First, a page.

# Difference between revisions of "Periodic orbits"

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− | When viewed in a moving frame it is possible to see recurring patterns, i.e. periodic orbits (next video). The speed at which the frame moves, however, is different for every periodic orbit. To determine this automatically we use the [[Method of slices]]. | + | When viewed in a moving frame it is possible to see recurring patterns, i.e. periodic orbits (next video). The speed at which the frame moves, however, is different for every periodic orbit. To determine this automatically we use the [[Method of slices]]. |

{{#ev:youtube|http://youtu.be/SzDi_vORuMs}} | {{#ev:youtube|http://youtu.be/SzDi_vORuMs}} | ||

Periodic orbits exist that encompass the broad range of observed flow patterns. The following video shows an example of a periodic orbit that is representative a spatially localised patch of turbulence: | Periodic orbits exist that encompass the broad range of observed flow patterns. The following video shows an example of a periodic orbit that is representative a spatially localised patch of turbulence: | ||

{{#ev:youtube|http://youtu.be/gDYdD8MBlPU}} | {{#ev:youtube|http://youtu.be/gDYdD8MBlPU}} |

## Revision as of 06:52, 5 November 2014

[Under construction]

Apparently complex dynamics can originate from a small set of dynamically important recurring patterns. The image to the right shows two example recurring patterns (green,red) that exist in the double pendulum setup. The lines are the time-trace of the lower pendulum, i.e. the state of the system has been projected onto (x,y)=(position of lower pendulum).

As the state of a system changes in time its 'state-vector' traces out a trajectory, and if the pattern returns to one that has been seen before, then it traces out a closed 'periodic orbit'. Observe that the longer orbit (blue) in the example can be considered to be constructed from 'shadowing' of the two simpler orbits.

From this we can see that it is not essential to find all the periodic orbits of a system to describe its dynamics well, which is a relief as there are likely to be infinitely many! It is sufficient to find the short periodic orbits, that we may call our 'alphabet', out of which the longer orbits are constructed.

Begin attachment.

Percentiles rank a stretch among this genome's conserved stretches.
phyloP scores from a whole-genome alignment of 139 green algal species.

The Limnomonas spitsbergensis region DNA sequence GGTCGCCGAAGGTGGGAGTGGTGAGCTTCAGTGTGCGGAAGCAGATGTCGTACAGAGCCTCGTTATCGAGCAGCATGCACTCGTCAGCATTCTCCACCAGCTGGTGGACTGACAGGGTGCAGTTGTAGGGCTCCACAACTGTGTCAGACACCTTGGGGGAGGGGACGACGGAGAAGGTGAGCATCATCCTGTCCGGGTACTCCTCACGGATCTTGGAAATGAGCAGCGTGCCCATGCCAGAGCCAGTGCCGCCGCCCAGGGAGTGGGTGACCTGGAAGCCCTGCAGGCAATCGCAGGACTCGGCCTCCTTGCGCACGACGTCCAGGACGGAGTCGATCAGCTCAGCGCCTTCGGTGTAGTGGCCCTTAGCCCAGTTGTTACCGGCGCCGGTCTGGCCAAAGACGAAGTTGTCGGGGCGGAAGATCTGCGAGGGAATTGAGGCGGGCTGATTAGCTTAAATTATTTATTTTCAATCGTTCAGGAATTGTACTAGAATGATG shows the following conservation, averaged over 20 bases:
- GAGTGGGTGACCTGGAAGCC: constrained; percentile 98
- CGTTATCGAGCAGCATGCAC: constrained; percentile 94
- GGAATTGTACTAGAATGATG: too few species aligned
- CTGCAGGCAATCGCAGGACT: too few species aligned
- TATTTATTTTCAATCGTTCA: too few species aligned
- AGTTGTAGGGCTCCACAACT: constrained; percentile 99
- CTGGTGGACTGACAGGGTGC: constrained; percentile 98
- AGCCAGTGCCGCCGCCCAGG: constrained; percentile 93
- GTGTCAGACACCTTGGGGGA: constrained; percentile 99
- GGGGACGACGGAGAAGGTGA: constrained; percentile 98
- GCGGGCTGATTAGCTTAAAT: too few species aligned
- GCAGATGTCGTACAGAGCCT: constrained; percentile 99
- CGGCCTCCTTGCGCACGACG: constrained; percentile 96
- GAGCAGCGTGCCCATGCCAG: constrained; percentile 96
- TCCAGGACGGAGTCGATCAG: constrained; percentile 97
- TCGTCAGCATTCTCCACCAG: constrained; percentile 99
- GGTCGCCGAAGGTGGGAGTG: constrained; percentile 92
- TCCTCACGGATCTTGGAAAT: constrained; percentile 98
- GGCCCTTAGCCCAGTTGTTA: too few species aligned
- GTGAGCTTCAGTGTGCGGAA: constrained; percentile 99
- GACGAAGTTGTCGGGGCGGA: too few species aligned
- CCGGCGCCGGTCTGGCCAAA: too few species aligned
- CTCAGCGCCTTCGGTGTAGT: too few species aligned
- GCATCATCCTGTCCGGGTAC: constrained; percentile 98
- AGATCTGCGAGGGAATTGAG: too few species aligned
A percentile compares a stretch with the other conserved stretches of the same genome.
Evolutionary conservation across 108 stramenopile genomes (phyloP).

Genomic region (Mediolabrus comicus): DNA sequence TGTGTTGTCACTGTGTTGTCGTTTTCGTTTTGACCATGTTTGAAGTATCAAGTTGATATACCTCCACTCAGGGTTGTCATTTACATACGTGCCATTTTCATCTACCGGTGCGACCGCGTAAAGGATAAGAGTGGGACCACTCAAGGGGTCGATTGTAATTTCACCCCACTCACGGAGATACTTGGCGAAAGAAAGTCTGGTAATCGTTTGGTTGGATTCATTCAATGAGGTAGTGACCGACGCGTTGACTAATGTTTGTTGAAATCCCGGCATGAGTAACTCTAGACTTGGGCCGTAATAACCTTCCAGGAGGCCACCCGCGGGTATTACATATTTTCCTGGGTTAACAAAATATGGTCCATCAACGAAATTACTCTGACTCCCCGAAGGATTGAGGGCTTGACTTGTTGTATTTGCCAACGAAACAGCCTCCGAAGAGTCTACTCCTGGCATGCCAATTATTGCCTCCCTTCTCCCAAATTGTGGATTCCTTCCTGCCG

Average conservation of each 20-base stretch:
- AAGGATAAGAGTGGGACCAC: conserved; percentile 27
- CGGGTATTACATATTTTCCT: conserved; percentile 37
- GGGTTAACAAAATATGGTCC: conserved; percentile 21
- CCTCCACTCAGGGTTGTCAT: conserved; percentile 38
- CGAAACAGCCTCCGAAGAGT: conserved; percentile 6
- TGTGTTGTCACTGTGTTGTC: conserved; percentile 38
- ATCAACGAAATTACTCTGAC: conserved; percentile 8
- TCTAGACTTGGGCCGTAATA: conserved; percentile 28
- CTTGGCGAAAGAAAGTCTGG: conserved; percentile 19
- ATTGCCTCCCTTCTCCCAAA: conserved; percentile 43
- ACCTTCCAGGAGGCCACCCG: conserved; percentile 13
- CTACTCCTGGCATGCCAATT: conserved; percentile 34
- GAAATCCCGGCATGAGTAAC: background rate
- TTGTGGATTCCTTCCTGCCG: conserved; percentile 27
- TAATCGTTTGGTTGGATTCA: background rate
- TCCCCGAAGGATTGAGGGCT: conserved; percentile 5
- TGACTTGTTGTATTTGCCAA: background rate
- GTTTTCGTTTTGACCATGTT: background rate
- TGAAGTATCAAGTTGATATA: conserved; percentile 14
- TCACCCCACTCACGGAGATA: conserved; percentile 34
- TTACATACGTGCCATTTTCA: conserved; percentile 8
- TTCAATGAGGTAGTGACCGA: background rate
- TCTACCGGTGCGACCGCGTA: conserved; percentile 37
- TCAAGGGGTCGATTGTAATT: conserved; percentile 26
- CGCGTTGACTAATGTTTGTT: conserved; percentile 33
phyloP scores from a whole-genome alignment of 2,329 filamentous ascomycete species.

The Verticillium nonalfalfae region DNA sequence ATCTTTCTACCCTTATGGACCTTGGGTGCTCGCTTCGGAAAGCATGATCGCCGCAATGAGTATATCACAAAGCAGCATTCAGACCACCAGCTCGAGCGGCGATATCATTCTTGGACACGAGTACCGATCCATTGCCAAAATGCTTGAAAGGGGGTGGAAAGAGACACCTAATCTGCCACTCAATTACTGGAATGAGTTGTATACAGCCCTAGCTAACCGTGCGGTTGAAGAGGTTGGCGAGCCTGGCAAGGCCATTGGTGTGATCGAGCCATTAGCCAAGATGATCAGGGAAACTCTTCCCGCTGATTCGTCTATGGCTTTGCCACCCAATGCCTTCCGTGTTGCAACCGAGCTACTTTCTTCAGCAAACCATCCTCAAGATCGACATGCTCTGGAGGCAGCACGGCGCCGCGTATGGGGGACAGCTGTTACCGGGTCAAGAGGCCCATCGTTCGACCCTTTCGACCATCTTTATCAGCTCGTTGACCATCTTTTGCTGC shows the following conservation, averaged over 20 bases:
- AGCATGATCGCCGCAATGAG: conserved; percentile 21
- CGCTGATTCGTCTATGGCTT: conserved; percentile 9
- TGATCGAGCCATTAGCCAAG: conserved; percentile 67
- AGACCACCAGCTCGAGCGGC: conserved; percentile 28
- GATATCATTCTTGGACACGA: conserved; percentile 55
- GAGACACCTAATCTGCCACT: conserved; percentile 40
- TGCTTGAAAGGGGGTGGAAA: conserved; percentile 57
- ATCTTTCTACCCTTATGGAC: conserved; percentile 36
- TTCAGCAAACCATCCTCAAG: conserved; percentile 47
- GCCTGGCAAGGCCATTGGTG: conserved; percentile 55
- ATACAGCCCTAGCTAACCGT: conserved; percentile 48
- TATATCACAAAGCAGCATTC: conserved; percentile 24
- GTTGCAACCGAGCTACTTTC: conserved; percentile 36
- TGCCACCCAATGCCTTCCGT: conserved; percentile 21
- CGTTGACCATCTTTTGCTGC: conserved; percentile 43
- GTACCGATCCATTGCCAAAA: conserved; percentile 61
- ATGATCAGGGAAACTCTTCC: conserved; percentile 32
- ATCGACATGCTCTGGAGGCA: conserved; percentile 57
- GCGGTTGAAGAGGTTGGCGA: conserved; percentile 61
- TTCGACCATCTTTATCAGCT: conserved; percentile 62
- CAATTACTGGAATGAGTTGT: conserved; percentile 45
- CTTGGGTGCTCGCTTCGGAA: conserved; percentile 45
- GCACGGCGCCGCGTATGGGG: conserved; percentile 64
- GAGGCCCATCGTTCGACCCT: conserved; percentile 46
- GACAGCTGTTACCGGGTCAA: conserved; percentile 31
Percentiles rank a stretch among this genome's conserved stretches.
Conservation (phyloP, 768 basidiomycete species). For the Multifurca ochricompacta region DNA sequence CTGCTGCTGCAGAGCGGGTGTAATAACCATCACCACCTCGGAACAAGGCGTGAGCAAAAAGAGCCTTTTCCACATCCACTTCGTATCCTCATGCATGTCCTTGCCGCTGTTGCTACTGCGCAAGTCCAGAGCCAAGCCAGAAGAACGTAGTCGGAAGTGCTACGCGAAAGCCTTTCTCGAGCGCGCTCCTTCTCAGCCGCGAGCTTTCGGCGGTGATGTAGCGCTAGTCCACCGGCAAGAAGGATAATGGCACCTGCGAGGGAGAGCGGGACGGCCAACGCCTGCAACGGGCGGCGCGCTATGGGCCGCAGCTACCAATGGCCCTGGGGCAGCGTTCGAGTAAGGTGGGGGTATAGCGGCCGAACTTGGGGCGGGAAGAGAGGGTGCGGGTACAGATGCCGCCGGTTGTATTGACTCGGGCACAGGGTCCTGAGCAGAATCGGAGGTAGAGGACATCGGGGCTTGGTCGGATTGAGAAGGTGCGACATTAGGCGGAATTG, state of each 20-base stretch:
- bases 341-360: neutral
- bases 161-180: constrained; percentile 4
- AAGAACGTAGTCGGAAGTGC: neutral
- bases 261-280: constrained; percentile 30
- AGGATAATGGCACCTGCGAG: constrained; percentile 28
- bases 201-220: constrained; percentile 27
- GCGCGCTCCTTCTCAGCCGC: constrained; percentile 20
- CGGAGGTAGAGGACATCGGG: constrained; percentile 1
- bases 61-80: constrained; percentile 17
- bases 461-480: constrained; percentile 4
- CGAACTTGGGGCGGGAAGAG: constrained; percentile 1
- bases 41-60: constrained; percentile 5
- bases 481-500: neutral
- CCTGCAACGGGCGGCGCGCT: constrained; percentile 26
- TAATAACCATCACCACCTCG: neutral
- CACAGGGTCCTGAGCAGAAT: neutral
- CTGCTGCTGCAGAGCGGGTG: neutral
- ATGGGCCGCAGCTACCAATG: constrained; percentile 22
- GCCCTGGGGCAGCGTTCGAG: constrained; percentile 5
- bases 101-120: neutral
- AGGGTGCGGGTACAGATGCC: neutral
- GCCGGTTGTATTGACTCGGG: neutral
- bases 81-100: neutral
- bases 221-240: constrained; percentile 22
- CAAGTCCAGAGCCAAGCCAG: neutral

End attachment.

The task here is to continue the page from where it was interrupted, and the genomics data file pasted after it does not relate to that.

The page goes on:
An excellent (graduate level) free text on periodic orbits can be found at chaosbook.org.

### Periodic orbits in pipe flow

Here, by 'pattern' we mean the speed and direction of flow at each point in a fluid. By listing the velocity at every point on a grid we form a state-vector, **a**=(a1,a2,a3,a4,...). As the grid could be refined indefinitely, the dimension (length) of **a** is formally infinite. In a dissipative system, however, the dynamics typically lives on a space of much smaller dimension (unrealistic flows are not visited by the system). To visualise this space, it is usual to project onto a more meaningful vector, e.g. (x,y)=(energy,dissipation).

The following video shows a selection of periodic orbits in pipe flow, visualised in terms of their input (I), dissipation (D) and kinetic energy (E), relative to their laminar (non-turbulent) values:

The setup for the previous video was pipe flow with flow rate measured by Re=DU/nu=2500 (D=diameter, U=mean axial speed, nu=kinematic viscosity). The next video shows flow in the lab frame. Regions of flow slower than the mean flow are indicated in blue, called 'streaks'. Rotating 'vortex structures' are indicated in yellow. To simplify analysis a 4-fold rotational symmetry has been imposed. This does not significantly affect statistical properties of the flow, e.g. the turbulent friction factor.

When viewed in a moving frame it is possible to see recurring patterns, i.e. periodic orbits (next video). The speed at which the frame moves, however, is different for every periodic orbit. To determine this automatically we use the Method of slices.

Periodic orbits exist that encompass the broad range of observed flow patterns. The following video shows an example of a periodic orbit that is representative a spatially localised patch of turbulence: